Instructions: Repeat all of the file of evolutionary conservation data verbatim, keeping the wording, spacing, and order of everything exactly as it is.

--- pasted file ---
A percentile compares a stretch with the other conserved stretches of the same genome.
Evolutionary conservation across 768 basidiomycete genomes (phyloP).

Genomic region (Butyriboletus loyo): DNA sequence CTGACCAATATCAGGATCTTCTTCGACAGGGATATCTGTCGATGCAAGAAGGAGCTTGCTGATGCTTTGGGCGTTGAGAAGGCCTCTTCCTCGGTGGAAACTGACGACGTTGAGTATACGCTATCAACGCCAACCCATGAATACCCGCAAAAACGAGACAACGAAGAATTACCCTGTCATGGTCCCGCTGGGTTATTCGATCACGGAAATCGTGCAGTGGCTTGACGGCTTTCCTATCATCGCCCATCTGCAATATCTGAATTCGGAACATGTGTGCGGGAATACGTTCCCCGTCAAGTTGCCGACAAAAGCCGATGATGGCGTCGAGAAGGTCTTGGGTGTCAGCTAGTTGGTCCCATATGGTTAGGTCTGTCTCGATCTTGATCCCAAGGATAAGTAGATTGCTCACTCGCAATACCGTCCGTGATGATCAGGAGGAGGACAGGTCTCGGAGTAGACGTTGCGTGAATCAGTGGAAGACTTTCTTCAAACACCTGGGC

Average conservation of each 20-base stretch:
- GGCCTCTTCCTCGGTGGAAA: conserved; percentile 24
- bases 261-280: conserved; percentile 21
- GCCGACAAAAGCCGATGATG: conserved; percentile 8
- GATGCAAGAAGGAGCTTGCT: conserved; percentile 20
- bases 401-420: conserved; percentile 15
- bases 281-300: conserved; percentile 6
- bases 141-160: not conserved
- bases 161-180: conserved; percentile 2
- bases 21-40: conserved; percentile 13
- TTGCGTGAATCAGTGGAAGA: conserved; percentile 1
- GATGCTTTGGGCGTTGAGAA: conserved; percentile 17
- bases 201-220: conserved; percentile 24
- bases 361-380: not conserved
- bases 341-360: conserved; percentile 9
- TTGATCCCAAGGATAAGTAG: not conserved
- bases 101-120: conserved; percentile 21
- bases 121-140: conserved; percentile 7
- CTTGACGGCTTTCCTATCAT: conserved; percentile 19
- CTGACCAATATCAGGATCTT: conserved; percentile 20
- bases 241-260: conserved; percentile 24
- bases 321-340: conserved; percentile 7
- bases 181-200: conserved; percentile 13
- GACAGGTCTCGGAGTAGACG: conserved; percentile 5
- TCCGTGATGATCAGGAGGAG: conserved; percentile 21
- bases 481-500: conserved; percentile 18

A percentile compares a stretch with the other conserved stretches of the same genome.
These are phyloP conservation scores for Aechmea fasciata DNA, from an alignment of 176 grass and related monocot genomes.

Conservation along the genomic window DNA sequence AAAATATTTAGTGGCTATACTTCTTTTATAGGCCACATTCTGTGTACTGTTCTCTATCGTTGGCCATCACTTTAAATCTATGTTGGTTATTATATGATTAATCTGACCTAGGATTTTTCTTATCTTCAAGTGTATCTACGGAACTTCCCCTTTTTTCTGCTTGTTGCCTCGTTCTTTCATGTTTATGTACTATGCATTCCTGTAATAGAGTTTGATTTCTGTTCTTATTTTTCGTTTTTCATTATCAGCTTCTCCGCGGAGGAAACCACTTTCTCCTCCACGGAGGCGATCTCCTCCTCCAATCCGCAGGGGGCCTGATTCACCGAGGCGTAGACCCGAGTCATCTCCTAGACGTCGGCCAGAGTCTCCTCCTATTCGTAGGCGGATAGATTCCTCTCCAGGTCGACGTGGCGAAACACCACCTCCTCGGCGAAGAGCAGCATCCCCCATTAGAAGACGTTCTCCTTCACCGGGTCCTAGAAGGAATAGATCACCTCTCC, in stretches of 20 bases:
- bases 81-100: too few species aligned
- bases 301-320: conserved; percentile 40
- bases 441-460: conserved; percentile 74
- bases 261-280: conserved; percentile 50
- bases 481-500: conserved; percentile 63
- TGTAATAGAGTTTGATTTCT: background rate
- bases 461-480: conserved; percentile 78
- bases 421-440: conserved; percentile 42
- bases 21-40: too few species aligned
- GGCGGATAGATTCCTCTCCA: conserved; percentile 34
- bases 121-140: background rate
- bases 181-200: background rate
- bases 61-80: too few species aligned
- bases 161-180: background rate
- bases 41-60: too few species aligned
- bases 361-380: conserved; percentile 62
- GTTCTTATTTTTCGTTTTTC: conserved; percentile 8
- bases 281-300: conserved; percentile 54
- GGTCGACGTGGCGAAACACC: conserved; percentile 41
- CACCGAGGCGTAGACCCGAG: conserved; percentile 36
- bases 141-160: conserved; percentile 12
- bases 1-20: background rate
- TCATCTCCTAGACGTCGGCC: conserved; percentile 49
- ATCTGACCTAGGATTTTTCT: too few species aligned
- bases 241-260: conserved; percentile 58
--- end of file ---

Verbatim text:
A percentile compares a stretch with the other conserved stretches of the same genome.
Evolutionary conservation across 768 basidiomycete genomes (phyloP).

Genomic region (Butyriboletus loyo): DNA sequence CTGACCAATATCAGGATCTTCTTCGACAGGGATATCTGTCGATGCAAGAAGGAGCTTGCTGATGCTTTGGGCGTTGAGAAGGCCTCTTCCTCGGTGGAAACTGACGACGTTGAGTATACGCTATCAACGCCAACCCATGAATACCCGCAAAAACGAGACAACGAAGAATTACCCTGTCATGGTCCCGCTGGGTTATTCGATCACGGAAATCGTGCAGTGGCTTGACGGCTTTCCTATCATCGCCCATCTGCAATATCTGAATTCGGAACATGTGTGCGGGAATACGTTCCCCGTCAAGTTGCCGACAAAAGCCGATGATGGCGTCGAGAAGGTCTTGGGTGTCAGCTAGTTGGTCCCATATGGTTAGGTCTGTCTCGATCTTGATCCCAAGGATAAGTAGATTGCTCACTCGCAATACCGTCCGTGATGATCAGGAGGAGGACAGGTCTCGGAGTAGACGTTGCGTGAATCAGTGGAAGACTTTCTTCAAACACCTGGGC

Average conservation of each 20-base stretch:
- GGCCTCTTCCTCGGTGGAAA: conserved; percentile 24
- bases 261-280: conserved; percentile 21
- GCCGACAAAAGCCGATGATG: conserved; percentile 8
- GATGCAAGAAGGAGCTTGCT: conserved; percentile 20
- bases 401-420: conserved; percentile 15
- bases 281-300: conserved; percentile 6
- bases 141-160: not conserved
- bases 161-180: conserved; percentile 2
- bases 21-40: conserved; percentile 13
- TTGCGTGAATCAGTGGAAGA: conserved; percentile 1
- GATGCTTTGGGCGTTGAGAA: conserved; percentile 17
- bases 201-220: conserved; percentile 24
- bases 361-380: not conserved
- bases 341-360: conserved; percentile 9
- TTGATCCCAAGGATAAGTAG: not conserved
- bases 101-120: conserved; percentile 21
- bases 121-140: conserved; percentile 7
- CTTGACGGCTTTCCTATCAT: conserved; percentile 19
- CTGACCAATATCAGGATCTT: conserved; percentile 20
- bases 241-260: conserved; percentile 24
- bases 321-340: conserved; percentile 7
- bases 181-200: conserved; percentile 13
- GACAGGTCTCGGAGTAGACG: conserved; percentile 5
- TCCGTGATGATCAGGAGGAG: conserved; percentile 21
- bases 481-500: conserved; percentile 18

A percentile compares a stretch with the other conserved stretches of the same genome.
These are phyloP conservation scores for Aechmea fasciata DNA, from an alignment of 176 grass and related monocot genomes.

Conservation along the genomic window DNA sequence AAAATATTTAGTGGCTATACTTCTTTTATAGGCCACATTCTGTGTACTGTTCTCTATCGTTGGCCATCACTTTAAATCTATGTTGGTTATTATATGATTAATCTGACCTAGGATTTTTCTTATCTTCAAGTGTATCTACGGAACTTCCCCTTTTTTCTGCTTGTTGCCTCGTTCTTTCATGTTTATGTACTATGCATTCCTGTAATAGAGTTTGATTTCTGTTCTTATTTTTCGTTTTTCATTATCAGCTTCTCCGCGGAGGAAACCACTTTCTCCTCCACGGAGGCGATCTCCTCCTCCAATCCGCAGGGGGCCTGATTCACCGAGGCGTAGACCCGAGTCATCTCCTAGACGTCGGCCAGAGTCTCCTCCTATTCGTAGGCGGATAGATTCCTCTCCAGGTCGACGTGGCGAAACACCACCTCCTCGGCGAAGAGCAGCATCCCCCATTAGAAGACGTTCTCCTTCACCGGGTCCTAGAAGGAATAGATCACCTCTCC, in stretches of 20 bases:
- bases 81-100: too few species aligned
- bases 301-320: conserved; percentile 40
- bases 441-460: conserved; percentile 74
- bases 261-280: conserved; percentile 50
- bases 481-500: conserved; percentile 63
- TGTAATAGAGTTTGATTTCT: background rate
- bases 461-480: conserved; percentile 78
- bases 421-440: conserved; percentile 42
- bases 21-40: too few species aligned
- GGCGGATAGATTCCTCTCCA: conserved; percentile 34
- bases 121-140: background rate
- bases 181-200: background rate
- bases 61-80: too few species aligned
- bases 161-180: background rate
- bases 41-60: too few species aligned
- bases 361-380: conserved; percentile 62
- GTTCTTATTTTTCGTTTTTC: conserved; percentile 8
- bases 281-300: conserved; percentile 54
- GGTCGACGTGGCGAAACACC: conserved; percentile 41
- CACCGAGGCGTAGACCCGAG: conserved; percentile 36
- bases 141-160: conserved; percentile 12
- bases 1-20: background rate
- TCATCTCCTAGACGTCGGCC: conserved; percentile 49
- ATCTGACCTAGGATTTTTCT: too few species aligned
- bases 241-260: conserved; percentile 58